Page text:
Passwords

• Locked Data—Click to specify a password to “lock” all data


associated with the company, including all projects, sites, wells,
wellbores, scenarios, and cases.

To change the locked data password: go to the Well Explorer and


right click on the Company, select Properties, select General tab,
and then click the Locked Data password button. Enter the old
password and the new password (twice), then click OK.

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• Company Level—Click to specify a password to “lock” only the


company data. The company level password is only active if the
“Company is locked” box is checked on the Company Properties >
General tab.

Real Time Configurations Tab


Use the Real-Time Configuration tab to specify real-time mnemonics
for log curves that are going into the EDM database via OpenWire for
use in real-time Torque and Drag/Hydraulics analyses in WELLPLAN.
When you set the real-time configuration properties at the company
level, only this company within the database will inherit those real-time
properties. You can specify real time configurations for all companies
within the database at the database level. Refer to “Properties (Database
Level)” on page 66.

Real-Time Configuration Properties...

You must have correctly specified log mnemonics prior to initiating data transfer
using OpenWire. If the mnemonics are not correctly specified, the data transfer
will not occur.

Real-Time Mnemonics are Case Sensitive...

Real-time mnemonics are case sensitive. Be sure to type them into the Real-Time
Configuration tab just as they will appear in the WITSML 1.2 data from your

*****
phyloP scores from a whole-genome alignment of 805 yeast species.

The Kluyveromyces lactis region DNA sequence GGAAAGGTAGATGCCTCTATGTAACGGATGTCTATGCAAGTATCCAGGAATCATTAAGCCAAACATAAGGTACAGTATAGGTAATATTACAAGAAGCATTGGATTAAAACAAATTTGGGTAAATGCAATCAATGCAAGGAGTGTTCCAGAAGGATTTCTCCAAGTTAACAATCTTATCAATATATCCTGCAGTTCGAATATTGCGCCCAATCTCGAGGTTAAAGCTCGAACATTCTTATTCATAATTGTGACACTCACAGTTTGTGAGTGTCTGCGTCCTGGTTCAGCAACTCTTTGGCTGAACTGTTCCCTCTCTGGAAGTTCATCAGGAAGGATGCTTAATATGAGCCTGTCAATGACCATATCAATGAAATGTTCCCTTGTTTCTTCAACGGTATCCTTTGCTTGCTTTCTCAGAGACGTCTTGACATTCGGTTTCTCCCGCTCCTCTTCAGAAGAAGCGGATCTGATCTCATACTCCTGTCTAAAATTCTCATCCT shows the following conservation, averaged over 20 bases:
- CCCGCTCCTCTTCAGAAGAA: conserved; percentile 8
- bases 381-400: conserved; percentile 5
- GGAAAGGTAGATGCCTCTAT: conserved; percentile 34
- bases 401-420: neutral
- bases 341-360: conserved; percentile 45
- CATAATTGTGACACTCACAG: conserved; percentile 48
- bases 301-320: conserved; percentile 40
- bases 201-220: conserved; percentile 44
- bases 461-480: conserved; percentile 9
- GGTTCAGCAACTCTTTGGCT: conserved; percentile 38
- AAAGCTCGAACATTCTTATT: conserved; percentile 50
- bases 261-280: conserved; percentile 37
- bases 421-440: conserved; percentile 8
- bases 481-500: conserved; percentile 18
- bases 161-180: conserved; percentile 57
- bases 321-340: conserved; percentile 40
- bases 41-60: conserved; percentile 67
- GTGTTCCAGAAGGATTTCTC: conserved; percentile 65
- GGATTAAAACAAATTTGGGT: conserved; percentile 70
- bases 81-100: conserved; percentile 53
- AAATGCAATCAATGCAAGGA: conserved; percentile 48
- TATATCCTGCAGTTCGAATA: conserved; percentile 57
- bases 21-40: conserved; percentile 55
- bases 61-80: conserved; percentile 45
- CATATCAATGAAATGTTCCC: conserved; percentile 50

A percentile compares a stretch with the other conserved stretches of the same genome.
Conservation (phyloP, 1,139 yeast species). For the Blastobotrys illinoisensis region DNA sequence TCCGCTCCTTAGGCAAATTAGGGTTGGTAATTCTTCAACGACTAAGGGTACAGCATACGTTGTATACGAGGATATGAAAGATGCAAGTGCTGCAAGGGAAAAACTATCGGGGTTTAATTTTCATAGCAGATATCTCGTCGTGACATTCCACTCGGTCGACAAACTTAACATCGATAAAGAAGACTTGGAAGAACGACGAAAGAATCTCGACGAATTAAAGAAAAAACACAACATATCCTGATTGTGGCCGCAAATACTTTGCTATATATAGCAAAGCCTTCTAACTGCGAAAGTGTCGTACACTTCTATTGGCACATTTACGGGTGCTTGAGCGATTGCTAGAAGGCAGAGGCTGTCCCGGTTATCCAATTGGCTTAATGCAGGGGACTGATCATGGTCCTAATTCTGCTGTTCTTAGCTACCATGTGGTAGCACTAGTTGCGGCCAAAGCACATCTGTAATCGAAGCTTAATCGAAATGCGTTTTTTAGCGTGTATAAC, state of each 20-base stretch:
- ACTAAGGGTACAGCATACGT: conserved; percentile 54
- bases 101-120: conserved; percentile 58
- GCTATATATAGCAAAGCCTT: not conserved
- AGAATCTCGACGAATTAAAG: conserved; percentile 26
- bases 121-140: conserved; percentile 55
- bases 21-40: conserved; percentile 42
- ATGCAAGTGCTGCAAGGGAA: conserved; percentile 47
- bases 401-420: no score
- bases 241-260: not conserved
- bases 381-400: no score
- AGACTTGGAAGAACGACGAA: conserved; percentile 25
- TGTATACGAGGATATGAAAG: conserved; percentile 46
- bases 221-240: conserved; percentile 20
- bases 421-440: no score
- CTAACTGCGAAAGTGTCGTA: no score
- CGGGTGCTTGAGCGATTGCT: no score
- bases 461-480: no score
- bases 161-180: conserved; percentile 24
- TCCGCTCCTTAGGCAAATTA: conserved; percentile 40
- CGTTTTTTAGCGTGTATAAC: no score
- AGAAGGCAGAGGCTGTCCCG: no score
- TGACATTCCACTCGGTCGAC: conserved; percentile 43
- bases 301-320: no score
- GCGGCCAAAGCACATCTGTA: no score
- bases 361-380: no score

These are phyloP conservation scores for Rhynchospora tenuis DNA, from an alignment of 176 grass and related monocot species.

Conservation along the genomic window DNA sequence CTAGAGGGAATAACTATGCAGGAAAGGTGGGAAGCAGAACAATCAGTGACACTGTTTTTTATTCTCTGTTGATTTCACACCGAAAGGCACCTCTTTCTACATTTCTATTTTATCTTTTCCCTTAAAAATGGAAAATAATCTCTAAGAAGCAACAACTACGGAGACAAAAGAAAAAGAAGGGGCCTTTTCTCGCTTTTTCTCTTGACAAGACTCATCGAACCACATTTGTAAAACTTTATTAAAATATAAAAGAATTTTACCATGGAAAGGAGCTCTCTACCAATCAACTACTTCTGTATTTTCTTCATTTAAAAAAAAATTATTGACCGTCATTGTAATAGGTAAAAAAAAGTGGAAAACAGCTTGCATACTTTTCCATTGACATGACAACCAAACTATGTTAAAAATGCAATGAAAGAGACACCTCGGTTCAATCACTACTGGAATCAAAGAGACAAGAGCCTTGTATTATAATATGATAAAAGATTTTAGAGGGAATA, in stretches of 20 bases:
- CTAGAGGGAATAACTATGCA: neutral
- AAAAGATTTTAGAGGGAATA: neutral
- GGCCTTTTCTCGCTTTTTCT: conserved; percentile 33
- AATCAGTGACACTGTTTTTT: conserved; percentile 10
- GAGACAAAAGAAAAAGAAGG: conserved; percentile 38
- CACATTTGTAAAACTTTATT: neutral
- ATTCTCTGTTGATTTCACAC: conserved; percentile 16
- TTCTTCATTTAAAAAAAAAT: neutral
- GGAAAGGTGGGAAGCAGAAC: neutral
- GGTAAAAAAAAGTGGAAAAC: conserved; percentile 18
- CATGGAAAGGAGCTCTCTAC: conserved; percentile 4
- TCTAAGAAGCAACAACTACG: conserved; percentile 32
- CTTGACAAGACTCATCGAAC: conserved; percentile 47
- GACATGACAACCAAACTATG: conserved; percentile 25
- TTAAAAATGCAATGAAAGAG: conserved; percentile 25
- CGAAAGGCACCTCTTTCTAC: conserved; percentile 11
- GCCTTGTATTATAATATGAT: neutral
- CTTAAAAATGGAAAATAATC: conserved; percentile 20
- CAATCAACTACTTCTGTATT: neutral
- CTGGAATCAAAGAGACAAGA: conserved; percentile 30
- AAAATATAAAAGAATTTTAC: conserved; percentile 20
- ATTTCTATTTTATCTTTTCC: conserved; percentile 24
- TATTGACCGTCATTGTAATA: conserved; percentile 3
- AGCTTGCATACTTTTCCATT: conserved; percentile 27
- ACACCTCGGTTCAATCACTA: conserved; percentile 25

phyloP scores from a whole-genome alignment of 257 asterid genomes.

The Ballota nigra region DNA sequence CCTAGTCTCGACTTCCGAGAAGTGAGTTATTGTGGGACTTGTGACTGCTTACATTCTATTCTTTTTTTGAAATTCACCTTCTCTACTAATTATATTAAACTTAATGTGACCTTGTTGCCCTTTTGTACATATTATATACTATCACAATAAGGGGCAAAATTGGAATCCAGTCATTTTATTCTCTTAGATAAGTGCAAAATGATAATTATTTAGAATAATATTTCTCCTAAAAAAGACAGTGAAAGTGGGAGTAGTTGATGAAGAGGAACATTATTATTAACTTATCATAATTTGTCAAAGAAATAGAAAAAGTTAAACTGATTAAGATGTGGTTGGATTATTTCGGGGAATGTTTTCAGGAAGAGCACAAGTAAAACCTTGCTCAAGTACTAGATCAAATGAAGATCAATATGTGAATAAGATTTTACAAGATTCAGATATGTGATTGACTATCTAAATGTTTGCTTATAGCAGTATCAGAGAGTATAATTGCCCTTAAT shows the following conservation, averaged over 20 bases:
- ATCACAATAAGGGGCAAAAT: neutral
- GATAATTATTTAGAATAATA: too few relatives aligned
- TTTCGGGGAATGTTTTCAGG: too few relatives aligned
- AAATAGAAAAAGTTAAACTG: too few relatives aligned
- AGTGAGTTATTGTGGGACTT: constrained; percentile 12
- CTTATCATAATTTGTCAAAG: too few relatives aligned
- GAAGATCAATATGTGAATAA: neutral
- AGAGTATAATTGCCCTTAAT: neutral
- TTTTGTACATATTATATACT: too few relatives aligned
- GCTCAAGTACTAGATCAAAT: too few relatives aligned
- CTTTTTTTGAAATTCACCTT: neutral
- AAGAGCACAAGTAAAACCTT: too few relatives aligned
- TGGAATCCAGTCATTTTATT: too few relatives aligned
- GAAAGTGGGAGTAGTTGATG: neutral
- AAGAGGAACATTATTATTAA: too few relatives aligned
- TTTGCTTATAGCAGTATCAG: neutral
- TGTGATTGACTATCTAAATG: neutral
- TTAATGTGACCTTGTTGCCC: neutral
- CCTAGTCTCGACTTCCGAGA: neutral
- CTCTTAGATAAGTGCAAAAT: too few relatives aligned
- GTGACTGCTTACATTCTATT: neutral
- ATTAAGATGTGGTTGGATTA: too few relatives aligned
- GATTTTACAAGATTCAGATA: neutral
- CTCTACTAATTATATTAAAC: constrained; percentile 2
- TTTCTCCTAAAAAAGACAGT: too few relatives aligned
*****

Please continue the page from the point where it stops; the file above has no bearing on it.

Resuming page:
service provider.

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Audit Tab (Company Properties Dialog)


Use Audit Tab to display when the company was created and to identify
the last modification date as well as the person that modified the data.
The Audit tab fields are detailed in “Tracking Data Modifications” on
page 61.

You can re-open the Company Properties dialog at any time to view or
edit the data by right-clicking on the company name in the Well
Explorer and selecting Properties from the right-click menu.

Expand All (Company Level)


Select this command to expand all nodes in the Well Explorer below
the selected Company.

Collapse All (Company Level)


Select this command to collapse all nodes in the Well Explorer below
the selected Company.

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Working at the Project Level


In the Well Explorer, when you right click on a project, the right click
menu displays the following choices:

Command Description
New Site Create a new site for the selected project (page 76).

New Displays the Attachment Properties dialog. Refer to “New


Attachment Attachment (Company Level)” on page 70 for more information.

Copy Copy the selected project data to the Clipboard (page 76).

Paste Paste copied project information (page 76).

Rename Activates the selected data item in the Tree, enabling you to edit
the name. (page 77)

Delete Delete the selected project and all associated child information
(page 77).

Export Export the selected project’s hierarchical information to an XML


file (page 77).

Properties View or edit the project properties (page 77).

Expand All To expand all levels below the project level in the Well Explorer
(page 79).

Collapse All To collapse all levels below the project level in the Well
Explorer. (page 79)